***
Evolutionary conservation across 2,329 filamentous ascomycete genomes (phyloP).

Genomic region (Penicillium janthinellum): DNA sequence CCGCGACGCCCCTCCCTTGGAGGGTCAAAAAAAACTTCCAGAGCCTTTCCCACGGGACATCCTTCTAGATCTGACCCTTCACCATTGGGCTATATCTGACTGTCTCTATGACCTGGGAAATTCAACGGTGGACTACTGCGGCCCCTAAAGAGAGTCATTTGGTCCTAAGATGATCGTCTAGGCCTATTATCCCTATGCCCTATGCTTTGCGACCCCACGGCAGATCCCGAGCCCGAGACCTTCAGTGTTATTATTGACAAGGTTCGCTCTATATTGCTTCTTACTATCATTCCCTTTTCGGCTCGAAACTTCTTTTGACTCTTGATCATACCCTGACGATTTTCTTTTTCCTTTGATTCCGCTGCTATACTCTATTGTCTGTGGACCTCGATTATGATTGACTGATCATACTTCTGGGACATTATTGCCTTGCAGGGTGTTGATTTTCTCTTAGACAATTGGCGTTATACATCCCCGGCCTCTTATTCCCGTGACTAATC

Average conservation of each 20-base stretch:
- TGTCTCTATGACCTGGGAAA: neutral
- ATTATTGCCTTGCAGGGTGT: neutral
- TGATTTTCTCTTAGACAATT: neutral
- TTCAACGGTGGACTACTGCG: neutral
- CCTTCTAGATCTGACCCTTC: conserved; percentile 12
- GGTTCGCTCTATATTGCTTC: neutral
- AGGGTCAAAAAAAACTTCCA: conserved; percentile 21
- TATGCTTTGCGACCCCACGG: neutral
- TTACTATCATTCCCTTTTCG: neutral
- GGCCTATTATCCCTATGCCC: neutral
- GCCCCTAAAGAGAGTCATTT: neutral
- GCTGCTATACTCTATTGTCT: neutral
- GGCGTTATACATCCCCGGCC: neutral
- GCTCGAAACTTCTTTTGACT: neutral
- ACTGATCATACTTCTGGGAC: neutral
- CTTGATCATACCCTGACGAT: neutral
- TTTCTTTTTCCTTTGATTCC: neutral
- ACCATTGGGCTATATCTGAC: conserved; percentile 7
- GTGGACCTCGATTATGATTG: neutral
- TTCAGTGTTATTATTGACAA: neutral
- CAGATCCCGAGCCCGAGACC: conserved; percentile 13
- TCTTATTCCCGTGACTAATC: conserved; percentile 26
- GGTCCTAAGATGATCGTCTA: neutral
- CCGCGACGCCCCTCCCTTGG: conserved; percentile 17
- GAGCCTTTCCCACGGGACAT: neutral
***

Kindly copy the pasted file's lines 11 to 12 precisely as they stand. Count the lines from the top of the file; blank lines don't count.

- TATGCTTTGCGACCCCACGG: neutral
- TTACTATCATTCCCTTTTCG: neutral